With Olympic Fever in the air, not to mention the mosquitoes, it was inevitable that the Cyber criminal eye would come to focus on the already troubled Brazil.
It appears, according to IBM’s X-Force researchers (we <3 X-Force) that a Brazil specific variant of the long serving Zeus banking trojan has been developed in a heart-warming international collaboration between Brazilian locals and Russian hackers. It would appear that it is not only their spoken languages, which sound alike!
This is a variant of the Panda Banker trojan (itself a Zeus derivative) already discovered in campaigns in the UK, Australia and Europe. It has been repurposed to target 10 Brazilian banks, local utilities and commercial enterprises including a large local supermarket and to add to the fun is available on a subscription licence for local cyber crims to chance their hands.
As with all of these trojans, the primary objective is to steal login credentials and use them to make fraudulent transactions, sometimes in very near real time. There are however other nasties lurking under the Panda’s bottom including stealing BitCoin exchange credentials.
BitCoin theft is turning into big business as this week’s $49 million raid on the Hong Kong Bitcoin exchange Bitfinex shows. This appeared to be user rather than server end: Burglary, Malware, inside job or expert hack? Time will tell.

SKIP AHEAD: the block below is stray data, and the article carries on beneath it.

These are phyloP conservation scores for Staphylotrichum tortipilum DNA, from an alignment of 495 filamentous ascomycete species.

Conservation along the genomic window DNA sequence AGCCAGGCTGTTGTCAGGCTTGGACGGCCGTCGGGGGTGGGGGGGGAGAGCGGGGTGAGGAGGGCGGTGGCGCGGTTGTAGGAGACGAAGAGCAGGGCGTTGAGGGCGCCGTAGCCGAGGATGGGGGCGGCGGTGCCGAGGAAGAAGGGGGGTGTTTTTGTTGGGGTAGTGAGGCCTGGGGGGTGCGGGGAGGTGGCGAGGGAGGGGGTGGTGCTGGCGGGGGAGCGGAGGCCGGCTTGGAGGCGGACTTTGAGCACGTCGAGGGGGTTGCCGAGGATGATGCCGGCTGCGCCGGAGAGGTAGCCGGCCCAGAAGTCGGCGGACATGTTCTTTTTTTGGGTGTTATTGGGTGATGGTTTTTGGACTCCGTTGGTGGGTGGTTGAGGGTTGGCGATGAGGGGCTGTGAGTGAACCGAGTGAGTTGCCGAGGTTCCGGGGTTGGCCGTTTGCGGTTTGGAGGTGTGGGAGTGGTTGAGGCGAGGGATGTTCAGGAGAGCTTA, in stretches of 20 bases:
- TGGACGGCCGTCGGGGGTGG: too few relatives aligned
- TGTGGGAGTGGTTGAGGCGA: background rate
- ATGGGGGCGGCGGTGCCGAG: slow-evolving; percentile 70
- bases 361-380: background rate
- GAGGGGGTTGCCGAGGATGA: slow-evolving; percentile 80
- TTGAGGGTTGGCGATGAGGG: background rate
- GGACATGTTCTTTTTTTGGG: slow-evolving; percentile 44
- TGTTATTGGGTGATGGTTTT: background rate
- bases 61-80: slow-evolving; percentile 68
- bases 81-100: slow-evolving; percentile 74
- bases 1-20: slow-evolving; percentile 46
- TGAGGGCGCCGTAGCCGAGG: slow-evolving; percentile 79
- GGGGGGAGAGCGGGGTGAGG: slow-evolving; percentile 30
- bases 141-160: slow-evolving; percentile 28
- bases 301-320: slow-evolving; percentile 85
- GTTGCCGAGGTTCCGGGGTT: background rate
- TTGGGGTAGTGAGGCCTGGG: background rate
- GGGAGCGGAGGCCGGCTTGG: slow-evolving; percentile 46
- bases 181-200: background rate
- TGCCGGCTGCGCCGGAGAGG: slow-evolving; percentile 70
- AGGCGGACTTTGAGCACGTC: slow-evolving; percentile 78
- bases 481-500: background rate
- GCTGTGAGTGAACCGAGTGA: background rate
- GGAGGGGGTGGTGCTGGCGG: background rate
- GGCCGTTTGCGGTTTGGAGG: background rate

Back in Brazil things are certainly hotting up. According to the good folk at Fortinet, a huge number of fake domains appear to have been set up targeting Government and Olympic officials together with the regular punter.
You can read Fortinet’s worrying research here.
The message here is simple. If you are going to Rio, be careful which local web sites you visit (ahem), make sure your antivirus is up to date and be highly vigilant not only for the pistol packing favela dweller but for the less obvious and potentially more financially damaging cyber crime.
If you are a regular reader of this blog, you might remember that we were discussing the long on-going dispute between Brazilian judiciary and WhatsApp, in which the Brazilian courts keep demanding that WhatsApp is shut down in country unless they reveal original messages send between suspects?
Well, it turns out, according to iOS uberGeek Jonathan Zdziarski in this blog, that although WhatsApp messages are encrypted end to end, they are not deleted when you think they are and could therefore potentially be recovered by Law Enforcement, should they have your device. Perhaps Mr Zdziardski should send them a message, or something!
If you would like to discuss Security or the Olympics, or both, please contact us on: 020 7517 3900 or email [email protected]